Where do you go to when you’re looking for information on training, S&C, or science-related matters?

HvV: I think the first place to start is at the realization that you do not know everything, and nobody expects you to. I usually start by bouncing ideas off other coaches and people in related fields and even trainers in other sports. I think social media and literature is also so rich with information, both are powerful tools to search for information. Just on this point, copy and paste of drills and exercises do not work if you don’t understand the purpose or “why” behind it. Then lastly, I try to execute or implement as much of it on myself, you can’t prescribe anything you haven’t done yourself.

What is your personal view on the role a sport scientist should play within the context of a sports team?

HvV: I think the sport scientist should be a starry-eyed dreamer with a head full of possibly attainable ideas. A sport scientist should be a jack of all trades and put systems in place to make the rest of the staff and athletes’ job’s easier. Sport scientists should have the knowledge of knowing “why” teams do what they do and how to bring that across to all parties. A sport scientist shouldn’t have to be the best coach or S&C – they should be the best at trying to make others better.

Do you have a sport science or S&C mentor?

HvV: Yes, a couple of mentors have come across my path and I think each one of them had a different role to play. Dr Wilbur Kraak was the first real mentor, he actually asked me to help with a SSC article a while back and from then on in I felt right at home contributing. Dr Kraak was one of my lecturers and has been a close coaching and personal mentor. Then recently I have been working with Thys Stoltz who has been helping me with performance analysis in schools and getting a new project up and running. I read somewhere that you should always have a mentor to look up to, someone on the same level as you (to keep you in check), and someone who you are mentoring or helping along. When I think of mentors, my mates in the sport industry also come to mind, guys like M.C. Coetzee, Piet Cilliers, Johann Zeier, and Riaan Carr. Whenever my head starts running away with me, these gents are the first I turn to, we throw ideas across a room until something sticks.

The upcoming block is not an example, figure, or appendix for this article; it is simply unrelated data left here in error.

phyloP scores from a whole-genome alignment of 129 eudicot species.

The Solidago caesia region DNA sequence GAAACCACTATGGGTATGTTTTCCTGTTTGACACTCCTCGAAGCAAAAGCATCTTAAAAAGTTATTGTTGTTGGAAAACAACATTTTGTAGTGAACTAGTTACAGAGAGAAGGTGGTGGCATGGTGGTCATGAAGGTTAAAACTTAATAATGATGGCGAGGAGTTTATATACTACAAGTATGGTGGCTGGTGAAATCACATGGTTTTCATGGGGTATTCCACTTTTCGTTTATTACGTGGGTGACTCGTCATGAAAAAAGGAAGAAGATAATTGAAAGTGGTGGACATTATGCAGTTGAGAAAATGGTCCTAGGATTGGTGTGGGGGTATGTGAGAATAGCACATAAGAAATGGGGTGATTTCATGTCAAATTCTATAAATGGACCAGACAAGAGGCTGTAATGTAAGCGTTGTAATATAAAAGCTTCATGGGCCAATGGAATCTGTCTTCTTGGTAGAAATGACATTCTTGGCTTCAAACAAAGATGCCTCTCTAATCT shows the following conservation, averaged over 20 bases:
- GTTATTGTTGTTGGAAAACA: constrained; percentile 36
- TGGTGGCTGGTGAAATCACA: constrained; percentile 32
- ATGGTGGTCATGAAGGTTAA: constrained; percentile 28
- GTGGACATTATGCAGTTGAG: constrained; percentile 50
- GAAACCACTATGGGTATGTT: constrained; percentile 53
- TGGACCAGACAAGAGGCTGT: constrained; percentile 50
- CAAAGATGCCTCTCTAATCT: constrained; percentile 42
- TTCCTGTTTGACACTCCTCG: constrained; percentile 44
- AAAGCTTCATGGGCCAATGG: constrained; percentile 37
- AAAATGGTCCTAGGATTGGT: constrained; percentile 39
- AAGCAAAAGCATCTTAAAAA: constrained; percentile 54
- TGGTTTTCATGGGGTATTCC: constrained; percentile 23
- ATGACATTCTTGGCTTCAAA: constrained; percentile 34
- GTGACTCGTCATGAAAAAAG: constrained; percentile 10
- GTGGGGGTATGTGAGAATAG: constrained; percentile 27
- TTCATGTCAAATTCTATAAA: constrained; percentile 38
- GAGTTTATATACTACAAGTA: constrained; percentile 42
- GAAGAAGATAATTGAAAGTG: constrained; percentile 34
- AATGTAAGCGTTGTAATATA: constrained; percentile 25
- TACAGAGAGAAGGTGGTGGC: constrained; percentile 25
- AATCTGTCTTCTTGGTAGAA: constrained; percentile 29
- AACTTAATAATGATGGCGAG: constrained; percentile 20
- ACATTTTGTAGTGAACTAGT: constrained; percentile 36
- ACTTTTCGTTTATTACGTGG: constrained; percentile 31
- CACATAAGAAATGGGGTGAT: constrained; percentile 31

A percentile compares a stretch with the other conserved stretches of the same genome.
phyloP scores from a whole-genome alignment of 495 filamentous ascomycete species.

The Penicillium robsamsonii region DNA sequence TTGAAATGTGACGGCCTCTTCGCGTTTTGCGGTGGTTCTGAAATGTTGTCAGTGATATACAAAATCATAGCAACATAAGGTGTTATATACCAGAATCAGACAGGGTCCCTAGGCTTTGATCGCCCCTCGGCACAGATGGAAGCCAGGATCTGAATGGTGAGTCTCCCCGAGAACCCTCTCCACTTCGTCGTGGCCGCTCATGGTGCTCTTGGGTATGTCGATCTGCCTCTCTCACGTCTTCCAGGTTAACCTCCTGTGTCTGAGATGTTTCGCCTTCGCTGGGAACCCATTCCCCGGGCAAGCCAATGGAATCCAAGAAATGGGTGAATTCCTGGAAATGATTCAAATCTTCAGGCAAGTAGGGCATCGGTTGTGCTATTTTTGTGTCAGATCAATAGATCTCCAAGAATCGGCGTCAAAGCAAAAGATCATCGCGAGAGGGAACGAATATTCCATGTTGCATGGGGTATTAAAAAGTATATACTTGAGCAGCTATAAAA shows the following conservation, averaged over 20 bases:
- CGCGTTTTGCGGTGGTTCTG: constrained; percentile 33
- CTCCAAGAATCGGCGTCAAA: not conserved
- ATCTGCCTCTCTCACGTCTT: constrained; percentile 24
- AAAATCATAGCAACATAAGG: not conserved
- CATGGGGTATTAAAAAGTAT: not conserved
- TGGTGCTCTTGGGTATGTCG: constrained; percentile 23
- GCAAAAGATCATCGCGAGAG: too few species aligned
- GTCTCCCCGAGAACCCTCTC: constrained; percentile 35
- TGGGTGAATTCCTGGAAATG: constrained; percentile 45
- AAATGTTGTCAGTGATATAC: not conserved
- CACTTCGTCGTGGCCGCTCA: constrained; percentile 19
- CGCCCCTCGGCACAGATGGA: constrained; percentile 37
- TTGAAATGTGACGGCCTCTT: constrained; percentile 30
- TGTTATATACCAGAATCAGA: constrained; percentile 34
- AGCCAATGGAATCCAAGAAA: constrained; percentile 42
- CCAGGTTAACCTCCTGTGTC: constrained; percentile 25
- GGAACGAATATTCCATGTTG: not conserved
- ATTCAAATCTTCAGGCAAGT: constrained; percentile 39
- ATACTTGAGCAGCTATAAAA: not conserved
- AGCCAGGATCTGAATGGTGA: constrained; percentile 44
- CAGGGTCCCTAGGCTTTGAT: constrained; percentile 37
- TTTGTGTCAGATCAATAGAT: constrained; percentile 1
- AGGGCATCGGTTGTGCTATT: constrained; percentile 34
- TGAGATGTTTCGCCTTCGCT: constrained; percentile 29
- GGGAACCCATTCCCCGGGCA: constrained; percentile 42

Theoretically: If you were given free rein to do as you wish within the context of sport science in South Africa, what would you try to implement to promote, progress, and protect the field?

HvV: Tough question, I would like to implement better sharing between the sport and exercise science departments of different universities. At the moment it feels like we aren’t sharing knowledge at all and the athletes are the ones who don’t place on the podium. I would also like to deformalize the field of sport science, for example the relationship between lecturers and students. Up until honours the students are kept at an arm’s length and only shown glimpses of the actual working field. So, for me the best way would be to initiate a mentoring system, with more practical lecturers and mentors. I would create a connection between the elite sporting bodies and the sport science department.

​​Is there any advice you would give to those considering or working towards a sport science qualification?

HvV:I would advise anyone working towards a sport qualification to firstly make sure that it is what they want to do – too many students drop out or change courses after a couple of months. So, my tip to others would be to shadow before deciding on making sport science the field of study they want to pursue.

Then if I had to start all over I would begin by coaching, interning, volunteering early in my career and build up the experience level. Make peace with the fact that you are going to be working for free for at least 4 years – welcome to the real world. Then find a mentor who is inspiring and twice as passionate as you and ask for their help repeatedly and fail often. At the end of the day you will see it becomes a symbiotic relationship in which you work in tandem. Lastly, and on a sentimental note, “you don’t know what you don’t know” – great sport scientists are the ones attending the other lecturers’ classes and still learning every day.